Jennifer Zenker uses innovative microscope technology to study how embryos grow and develop.
During embryonic development, cells are constantly in action. They divide, grow, migrate and eventually adopt more specialized functions and structures to form different organs. The cytoskeleton provides a structural and functional scaffold inside all cells and is intricately linked to cell type-specific behaviours in health and disease. In particular, the filaments of the microtubule network dynamically alter their organization in response to the needs of a cell. Zenker’s research applies cutting edge microscopy techniques to watch these structural changes as they occur within single cells of the developing organism.
Uncovering the dynamics of cellular architecture during early tissue formation using live imaging will allow Zenker to better gauge the potential uses of stem cells for various clinical applications and shed new light on their fundamental biological differences. Her research may open the door to new ways for regulating microtubule organization and cell behaviour non-invasively.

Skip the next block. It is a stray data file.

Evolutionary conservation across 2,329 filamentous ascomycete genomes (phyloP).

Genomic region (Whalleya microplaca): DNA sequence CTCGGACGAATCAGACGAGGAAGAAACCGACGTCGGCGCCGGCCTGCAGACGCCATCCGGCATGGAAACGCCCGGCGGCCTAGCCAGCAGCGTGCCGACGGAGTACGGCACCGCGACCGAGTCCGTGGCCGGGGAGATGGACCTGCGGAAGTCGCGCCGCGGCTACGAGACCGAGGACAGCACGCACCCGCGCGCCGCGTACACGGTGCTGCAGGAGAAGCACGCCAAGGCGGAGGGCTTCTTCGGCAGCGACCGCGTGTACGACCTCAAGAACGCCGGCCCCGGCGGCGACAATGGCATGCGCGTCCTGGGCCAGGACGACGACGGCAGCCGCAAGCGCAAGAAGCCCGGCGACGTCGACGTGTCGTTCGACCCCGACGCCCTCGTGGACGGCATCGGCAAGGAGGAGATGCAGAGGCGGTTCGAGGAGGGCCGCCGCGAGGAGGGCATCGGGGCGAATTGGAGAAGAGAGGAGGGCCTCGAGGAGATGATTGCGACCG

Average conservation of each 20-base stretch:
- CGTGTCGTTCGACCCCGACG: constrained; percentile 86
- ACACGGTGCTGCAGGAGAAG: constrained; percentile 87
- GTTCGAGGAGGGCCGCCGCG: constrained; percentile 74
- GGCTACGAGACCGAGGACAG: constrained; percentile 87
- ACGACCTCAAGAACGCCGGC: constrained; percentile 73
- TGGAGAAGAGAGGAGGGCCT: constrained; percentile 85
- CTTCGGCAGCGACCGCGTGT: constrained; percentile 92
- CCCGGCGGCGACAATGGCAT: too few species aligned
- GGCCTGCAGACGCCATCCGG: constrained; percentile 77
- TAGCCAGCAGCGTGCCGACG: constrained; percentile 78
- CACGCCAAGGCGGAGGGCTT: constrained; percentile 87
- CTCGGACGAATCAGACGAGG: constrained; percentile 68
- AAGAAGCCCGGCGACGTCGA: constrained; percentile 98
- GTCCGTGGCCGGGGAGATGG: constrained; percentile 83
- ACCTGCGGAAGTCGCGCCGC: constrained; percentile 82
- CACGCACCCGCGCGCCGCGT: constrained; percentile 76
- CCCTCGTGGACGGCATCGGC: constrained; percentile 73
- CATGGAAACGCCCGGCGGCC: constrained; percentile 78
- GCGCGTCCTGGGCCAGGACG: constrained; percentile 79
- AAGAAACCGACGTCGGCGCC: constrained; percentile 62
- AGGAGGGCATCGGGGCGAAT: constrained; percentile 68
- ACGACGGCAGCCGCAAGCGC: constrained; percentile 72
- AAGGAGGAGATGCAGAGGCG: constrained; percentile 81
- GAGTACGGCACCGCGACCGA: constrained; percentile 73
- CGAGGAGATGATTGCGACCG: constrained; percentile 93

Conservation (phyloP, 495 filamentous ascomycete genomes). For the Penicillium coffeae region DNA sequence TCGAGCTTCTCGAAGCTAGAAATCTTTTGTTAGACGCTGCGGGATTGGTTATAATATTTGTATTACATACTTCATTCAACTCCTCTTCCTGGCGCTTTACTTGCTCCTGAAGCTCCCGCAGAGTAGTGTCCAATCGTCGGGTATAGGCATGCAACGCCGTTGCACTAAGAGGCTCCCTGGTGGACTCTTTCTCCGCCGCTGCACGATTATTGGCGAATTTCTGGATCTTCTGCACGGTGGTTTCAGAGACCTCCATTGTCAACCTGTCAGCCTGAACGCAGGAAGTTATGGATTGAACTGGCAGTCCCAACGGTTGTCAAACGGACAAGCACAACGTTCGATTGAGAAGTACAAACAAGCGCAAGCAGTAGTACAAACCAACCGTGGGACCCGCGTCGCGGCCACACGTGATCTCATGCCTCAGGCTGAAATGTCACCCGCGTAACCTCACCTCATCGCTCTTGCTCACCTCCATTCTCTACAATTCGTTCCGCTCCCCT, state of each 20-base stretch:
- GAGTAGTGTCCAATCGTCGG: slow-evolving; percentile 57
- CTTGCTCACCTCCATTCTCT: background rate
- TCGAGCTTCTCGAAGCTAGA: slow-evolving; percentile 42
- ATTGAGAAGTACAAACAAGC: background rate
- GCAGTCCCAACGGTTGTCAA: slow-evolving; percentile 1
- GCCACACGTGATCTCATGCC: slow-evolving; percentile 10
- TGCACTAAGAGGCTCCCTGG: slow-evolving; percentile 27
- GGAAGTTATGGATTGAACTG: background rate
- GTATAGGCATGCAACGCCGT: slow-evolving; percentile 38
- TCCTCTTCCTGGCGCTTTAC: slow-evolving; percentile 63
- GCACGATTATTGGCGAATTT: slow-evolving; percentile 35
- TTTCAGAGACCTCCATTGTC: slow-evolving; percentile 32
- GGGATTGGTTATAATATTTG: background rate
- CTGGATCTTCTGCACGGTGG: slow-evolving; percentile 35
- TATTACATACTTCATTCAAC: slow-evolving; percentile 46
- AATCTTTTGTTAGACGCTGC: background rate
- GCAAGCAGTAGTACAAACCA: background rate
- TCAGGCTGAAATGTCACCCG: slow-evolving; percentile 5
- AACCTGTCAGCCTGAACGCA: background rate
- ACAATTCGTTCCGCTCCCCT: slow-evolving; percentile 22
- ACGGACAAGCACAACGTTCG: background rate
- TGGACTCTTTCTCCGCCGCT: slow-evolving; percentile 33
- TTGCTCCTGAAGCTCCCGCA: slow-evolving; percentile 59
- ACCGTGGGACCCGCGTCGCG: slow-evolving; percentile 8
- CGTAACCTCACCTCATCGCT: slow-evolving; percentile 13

2015 Human Frontier Science Program (HFSP), Postdoctoral Fellowship
2013 Deutsche Forschungsgemeinschaft (DFG), Postdoctoral Fellowship
2013 Amicitia Excellence Prize, PhD Thesis Award
2012 Swiss National Science Foundation (SNF), Postdoctoral Fellowship
Zenker, J. et al. “Expanding Actin Rings Zipper the Mouse Embryo for Blastocyst Formation.” Cell, 2018.
White, M.D., Zenker, J., Bissiere, S., Plachta, N. “Instructions for assembling the early mammalian embryo.” Developmental Cell, 2018.
Zenker, J. et al. “An interphase microtubule organizing center establishing intracellular transport in the early mouse embryo.” Science, 2017.
Zhao ZW*, White MD*, Zenker J*, Alvarez Y, Bissiere S, Plachta N. “Quantifying transcription factor-DNA binding in single cells in vivo with photoactivatable fluorescence correlation spectroscopy.” Nature Protocols, 2017.
Zenker, J et al. “Altered distribution of juxtaparanodal Kv1-channels mediates peripheral nerve hyperexcitability in type 2 diabetes mellitus.” Journal of Neuroscience, 2012.